It’s Spring Fever for Internal Parasites

Mark Twain said, “It’s spring fever. That is what the name of it is. And when you’ve got it, you want—oh, you don’t quite know what it is you do want, but it just fairly makes your heart ache, you want it so!” The rising temperatures, sunshine, and warm breezes make us all feel good —we truly do have spring fever. However, the warm weather brings more than just flowers. It signals the beginning of parasite season for our pets, and these parasites can rob your pets of needed nutrition and cause serious organ disease. Biting insects become more active, and they do know what they want…warm bodies, so it is important to take precautions to prevent and treat and protect your pets from parasites.

Heartworm disease is a life-threatening disease that is spread by mosquito bites, and spring brings a resurgence of these disease carrying insects. Mosquito bites cause more than itchy bumps; they can actually threaten your pet’s life by transmitting a very serious infectious illness caused by parasites named Dirofilaria immitis, which, in their immature stage, are carried by mosquitoes. They are injected into your pet while the mosquito is feeding, and these immature worms migrate through the body, eventually reaching the heart and lungs, where, in about six months, can grow as long as a foot in length. Every time your pet is bitten by a mosquito, there is the possibility that the animal is exposed to heartworms.

Dogs with heartworm disease may cough, lose weight, be weak, have trouble breathing, collapse and die. A simple blood test can identify heartworm disease, and treatment is expensive and potentially risky, so It is much easier and safer to keep your pets on effective preventatives that are available from your veterinarian. Do not use over-the-counter products, as some are not safe.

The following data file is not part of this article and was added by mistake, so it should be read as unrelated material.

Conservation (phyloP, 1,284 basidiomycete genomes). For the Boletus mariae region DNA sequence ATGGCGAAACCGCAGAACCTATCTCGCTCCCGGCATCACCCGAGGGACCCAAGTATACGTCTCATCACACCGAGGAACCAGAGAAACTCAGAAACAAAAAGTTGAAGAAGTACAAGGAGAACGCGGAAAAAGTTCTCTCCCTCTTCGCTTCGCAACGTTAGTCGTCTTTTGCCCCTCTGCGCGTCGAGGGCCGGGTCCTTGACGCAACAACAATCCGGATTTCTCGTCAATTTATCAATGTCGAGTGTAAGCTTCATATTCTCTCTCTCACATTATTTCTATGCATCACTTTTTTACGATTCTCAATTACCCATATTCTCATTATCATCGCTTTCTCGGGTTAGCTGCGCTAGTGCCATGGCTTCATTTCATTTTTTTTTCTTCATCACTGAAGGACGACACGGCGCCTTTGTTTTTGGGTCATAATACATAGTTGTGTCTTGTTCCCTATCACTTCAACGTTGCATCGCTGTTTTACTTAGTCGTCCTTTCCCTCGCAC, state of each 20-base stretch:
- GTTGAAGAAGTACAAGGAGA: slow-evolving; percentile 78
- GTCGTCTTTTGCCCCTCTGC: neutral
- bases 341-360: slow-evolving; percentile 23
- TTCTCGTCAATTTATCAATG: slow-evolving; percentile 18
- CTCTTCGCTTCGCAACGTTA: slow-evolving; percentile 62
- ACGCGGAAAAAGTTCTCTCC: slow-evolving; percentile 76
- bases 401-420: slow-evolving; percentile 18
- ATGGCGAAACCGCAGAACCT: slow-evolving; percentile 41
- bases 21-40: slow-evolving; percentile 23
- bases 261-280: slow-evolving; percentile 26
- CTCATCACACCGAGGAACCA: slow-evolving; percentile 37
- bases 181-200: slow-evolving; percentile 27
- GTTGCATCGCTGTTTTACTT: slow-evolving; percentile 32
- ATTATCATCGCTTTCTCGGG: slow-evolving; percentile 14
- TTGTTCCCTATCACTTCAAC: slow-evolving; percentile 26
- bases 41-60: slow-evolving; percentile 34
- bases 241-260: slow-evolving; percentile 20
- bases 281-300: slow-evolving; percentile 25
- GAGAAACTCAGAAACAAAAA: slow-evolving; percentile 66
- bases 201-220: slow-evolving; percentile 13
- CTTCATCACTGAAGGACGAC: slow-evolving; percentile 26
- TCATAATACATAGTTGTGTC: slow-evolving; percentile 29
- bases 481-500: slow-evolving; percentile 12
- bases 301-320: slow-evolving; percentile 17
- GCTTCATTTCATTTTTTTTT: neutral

At the same time as your dog is tested for heartworm, he should also be screened for intestinal parasites including tapeworms, hookworms, roundworms, and whipworms, and protozoan parasites such as giardia. These parasites rob your dog of nutrition and can cause diarrhea and gastrointestinal bleeding. Testing is simple and cheap…just take a fecal sample in to be checked. A little prevention will go a long way to keeping your pets healthy and happy.

Fleas and ticks can be present year-round, but their populations tend to increase drastically in the spring time, and carry various diseases including Lyme disease, and Rocky Mountain Spotted Fever. Fleas can also transmit diseases such as tapeworms, and by the time you see one flea, you can be sure that you are faced with an invasion!. Again prevention is better than cure!

Now back to spring fever, and, as Twain said, maybe you don’t quite know what you do want, but you can be sure your dog knows what she wants… your love, and maybe a homemade treat. Your dog’s “heart will ache” for these Peanut Butter Dog Biscuits:

  • 2 cups flour, preferably whole wheat, but white is okay
  • 1 cup oatmeal
  • 1 ¼ cups peanut butter
  • ¾ cup water (may need a little more)
  • 3 Tablespoons honey
  1. Mix all ingredients together until they form a ball… using your hands is messy, but is the easiest method. If dough is too crumbly, add a bit more water.
  2. Break off small hunks and place on lightly greased baking sheet.
  3. Flatten with a fork (or your thumb) and bake at 375 degrees for about 20 minutes.
  4. It may take a few minutes longer, but watch that bottoms do not burn.

You can do it! Yes you can!

A few weeks ago, an editorial in one of the newspapers that share our Paw Prints really caught my eye….Paul Struck wrote, “If you want to feel good, volunteer. “ Roger Caras once stated, “Dogs have given us their absolute all. We are the center of their universe.  In return we give them the love we can spare, the time we can spare.  It is without a doubt the best deal man has ever made.” Animal lovers agree with that statement, but often are uncertain as to how they can improve the plight of underprivileged animals: “I feel so sorry for all the neglected, needy animals, but what could I possibly do?” One of the best ways is to volunteer!